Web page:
Political cleavages are often understood as deriving from either deep-rooted social divisions or institutional incentives. Contemporary Northern Ireland provides a test of the mutability of apparently entrenched cleavages to institutional change. Research undertaken before the ceasefire in the 1990s found noticeable asymmetries in the patterns of cleavage within the unionist and nationalist blocs. Within the unionist bloc, economic 'left-right' issues formed the main ideological division between the two major unionist parties. This contrasted with an ethno-national source of ideological division between the two nationalist parties. The emergence of a consociational form of government structure since then has demonstrated the ability of institutional incentives to swiftly reform some aspects of party competition however. As evidence of this, we show that between 1989 and 2004 there was little change in the sources of support for Sinn FÃ?Â©in relative to the SDLP, but the influence of left-right ideology within the unionist bloc was negated as the influence of ethno-nationalism dramatically increased.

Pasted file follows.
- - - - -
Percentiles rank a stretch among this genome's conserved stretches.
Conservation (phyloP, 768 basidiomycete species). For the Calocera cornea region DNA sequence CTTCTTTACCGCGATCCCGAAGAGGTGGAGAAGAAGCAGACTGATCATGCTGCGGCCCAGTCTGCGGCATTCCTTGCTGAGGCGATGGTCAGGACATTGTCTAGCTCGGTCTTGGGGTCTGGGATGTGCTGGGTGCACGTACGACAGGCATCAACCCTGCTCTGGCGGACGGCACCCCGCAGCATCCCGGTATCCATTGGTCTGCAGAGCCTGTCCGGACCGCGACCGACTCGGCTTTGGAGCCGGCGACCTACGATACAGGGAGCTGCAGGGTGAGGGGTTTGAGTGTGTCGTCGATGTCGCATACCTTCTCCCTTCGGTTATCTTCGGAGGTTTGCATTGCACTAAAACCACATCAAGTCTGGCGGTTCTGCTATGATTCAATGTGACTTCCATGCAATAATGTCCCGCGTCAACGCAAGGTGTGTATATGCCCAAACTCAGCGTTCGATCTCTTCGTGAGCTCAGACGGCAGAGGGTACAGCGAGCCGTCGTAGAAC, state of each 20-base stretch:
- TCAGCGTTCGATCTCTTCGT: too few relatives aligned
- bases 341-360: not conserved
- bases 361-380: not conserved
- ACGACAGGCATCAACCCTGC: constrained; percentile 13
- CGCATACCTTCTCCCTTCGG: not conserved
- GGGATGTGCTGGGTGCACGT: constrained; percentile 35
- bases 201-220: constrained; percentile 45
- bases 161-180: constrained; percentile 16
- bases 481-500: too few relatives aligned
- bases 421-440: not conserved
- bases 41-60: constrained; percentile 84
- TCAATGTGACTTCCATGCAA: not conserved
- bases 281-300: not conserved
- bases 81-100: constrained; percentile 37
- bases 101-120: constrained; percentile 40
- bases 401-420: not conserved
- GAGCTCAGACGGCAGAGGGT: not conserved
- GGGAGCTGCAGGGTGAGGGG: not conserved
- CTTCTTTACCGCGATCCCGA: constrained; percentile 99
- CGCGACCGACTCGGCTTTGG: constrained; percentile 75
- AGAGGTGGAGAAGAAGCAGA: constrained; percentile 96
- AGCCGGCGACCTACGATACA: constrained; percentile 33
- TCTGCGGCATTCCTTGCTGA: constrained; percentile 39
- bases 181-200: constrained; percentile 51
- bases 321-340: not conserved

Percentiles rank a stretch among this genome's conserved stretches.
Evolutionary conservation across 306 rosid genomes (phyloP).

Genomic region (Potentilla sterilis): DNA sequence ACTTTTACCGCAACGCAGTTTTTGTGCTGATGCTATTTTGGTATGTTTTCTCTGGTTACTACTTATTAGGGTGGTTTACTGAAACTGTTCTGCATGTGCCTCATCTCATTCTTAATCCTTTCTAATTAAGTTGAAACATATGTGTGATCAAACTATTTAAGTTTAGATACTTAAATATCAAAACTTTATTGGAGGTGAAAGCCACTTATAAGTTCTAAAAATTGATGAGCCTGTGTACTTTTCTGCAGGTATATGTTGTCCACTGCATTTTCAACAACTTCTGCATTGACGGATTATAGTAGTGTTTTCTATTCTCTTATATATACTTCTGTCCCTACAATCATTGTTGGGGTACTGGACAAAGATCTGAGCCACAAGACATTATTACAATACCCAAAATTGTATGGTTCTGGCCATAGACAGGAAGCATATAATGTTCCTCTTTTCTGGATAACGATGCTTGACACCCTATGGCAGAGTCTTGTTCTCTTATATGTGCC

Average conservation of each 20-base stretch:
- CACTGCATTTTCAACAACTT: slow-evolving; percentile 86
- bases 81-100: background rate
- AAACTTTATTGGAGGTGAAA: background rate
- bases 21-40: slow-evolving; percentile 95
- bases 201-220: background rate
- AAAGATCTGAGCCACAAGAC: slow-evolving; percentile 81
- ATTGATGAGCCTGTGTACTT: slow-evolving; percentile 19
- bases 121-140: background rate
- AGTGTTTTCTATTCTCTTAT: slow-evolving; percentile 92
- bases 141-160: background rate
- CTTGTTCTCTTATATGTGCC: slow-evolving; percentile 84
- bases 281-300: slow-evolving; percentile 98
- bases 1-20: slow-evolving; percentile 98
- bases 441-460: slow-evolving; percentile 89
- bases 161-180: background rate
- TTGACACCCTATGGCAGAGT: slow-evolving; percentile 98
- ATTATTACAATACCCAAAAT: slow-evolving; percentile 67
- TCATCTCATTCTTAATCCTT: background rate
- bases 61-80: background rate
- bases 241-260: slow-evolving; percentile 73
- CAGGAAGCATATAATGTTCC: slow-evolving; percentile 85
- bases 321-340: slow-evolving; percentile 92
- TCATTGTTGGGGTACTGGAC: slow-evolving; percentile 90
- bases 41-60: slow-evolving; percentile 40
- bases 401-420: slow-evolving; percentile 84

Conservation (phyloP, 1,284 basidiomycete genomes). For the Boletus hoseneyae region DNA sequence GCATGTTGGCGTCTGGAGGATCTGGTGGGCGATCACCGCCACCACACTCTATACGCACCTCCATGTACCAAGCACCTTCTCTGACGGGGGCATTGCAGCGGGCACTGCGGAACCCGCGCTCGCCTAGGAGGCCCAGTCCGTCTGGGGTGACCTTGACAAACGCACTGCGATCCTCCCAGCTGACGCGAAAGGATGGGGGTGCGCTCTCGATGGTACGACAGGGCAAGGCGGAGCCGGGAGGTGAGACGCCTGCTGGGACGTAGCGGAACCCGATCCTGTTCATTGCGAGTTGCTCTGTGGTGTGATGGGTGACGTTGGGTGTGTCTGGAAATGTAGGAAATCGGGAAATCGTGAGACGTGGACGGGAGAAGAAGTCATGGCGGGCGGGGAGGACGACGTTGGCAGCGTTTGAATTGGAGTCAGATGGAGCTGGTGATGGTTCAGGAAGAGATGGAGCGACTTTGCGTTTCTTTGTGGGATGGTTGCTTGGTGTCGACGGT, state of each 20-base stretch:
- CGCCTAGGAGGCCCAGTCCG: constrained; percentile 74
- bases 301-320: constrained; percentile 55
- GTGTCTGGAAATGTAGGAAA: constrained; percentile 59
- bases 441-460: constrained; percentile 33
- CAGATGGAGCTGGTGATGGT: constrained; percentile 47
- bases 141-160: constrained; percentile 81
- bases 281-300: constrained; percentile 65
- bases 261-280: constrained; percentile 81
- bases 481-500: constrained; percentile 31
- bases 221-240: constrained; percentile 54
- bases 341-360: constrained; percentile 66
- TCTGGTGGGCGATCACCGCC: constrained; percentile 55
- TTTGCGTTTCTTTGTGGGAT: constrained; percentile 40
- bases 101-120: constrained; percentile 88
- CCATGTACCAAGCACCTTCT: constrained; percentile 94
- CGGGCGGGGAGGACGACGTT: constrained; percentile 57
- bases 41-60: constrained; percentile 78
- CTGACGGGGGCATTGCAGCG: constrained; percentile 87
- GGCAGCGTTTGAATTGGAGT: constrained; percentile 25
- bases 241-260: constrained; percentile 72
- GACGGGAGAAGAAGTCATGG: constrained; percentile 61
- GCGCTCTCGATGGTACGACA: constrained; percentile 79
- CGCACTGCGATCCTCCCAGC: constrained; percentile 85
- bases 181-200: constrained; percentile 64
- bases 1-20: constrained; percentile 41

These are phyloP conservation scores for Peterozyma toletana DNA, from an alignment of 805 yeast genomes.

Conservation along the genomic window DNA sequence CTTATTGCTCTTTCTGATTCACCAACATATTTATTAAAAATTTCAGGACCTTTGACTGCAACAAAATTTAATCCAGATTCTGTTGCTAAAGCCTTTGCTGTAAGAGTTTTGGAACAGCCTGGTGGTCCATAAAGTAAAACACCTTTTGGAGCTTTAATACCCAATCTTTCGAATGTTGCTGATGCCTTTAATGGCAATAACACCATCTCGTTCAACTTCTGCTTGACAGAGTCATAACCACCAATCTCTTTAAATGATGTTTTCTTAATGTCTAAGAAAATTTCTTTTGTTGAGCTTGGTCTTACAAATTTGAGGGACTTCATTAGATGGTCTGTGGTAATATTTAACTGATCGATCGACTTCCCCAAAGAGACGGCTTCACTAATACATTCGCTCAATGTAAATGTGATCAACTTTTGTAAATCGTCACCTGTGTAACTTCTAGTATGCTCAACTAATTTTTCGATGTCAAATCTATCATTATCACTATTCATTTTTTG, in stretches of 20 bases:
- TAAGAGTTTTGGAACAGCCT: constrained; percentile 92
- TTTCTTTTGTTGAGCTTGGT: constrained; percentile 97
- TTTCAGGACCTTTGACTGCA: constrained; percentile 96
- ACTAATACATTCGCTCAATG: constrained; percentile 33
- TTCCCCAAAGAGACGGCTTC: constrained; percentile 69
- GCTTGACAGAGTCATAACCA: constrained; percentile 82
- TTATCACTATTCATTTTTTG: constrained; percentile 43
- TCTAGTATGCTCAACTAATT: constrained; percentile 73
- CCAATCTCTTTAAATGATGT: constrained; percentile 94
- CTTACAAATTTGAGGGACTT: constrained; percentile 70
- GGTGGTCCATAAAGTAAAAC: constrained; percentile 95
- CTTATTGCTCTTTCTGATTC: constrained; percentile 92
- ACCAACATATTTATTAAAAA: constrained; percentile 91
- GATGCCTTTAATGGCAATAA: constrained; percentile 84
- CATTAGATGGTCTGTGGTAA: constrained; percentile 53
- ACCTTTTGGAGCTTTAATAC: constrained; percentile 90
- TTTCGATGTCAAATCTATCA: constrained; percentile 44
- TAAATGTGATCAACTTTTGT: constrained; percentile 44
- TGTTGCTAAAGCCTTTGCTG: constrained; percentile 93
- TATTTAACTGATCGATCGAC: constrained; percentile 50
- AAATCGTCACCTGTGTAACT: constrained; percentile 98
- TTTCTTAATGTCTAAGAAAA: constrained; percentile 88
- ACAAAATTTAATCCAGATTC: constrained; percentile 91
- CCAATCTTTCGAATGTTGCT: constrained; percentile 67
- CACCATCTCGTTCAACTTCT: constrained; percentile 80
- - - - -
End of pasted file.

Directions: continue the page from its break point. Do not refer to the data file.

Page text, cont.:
|Journal||British Journal of Political Science|
|Publication status||Published - 2008|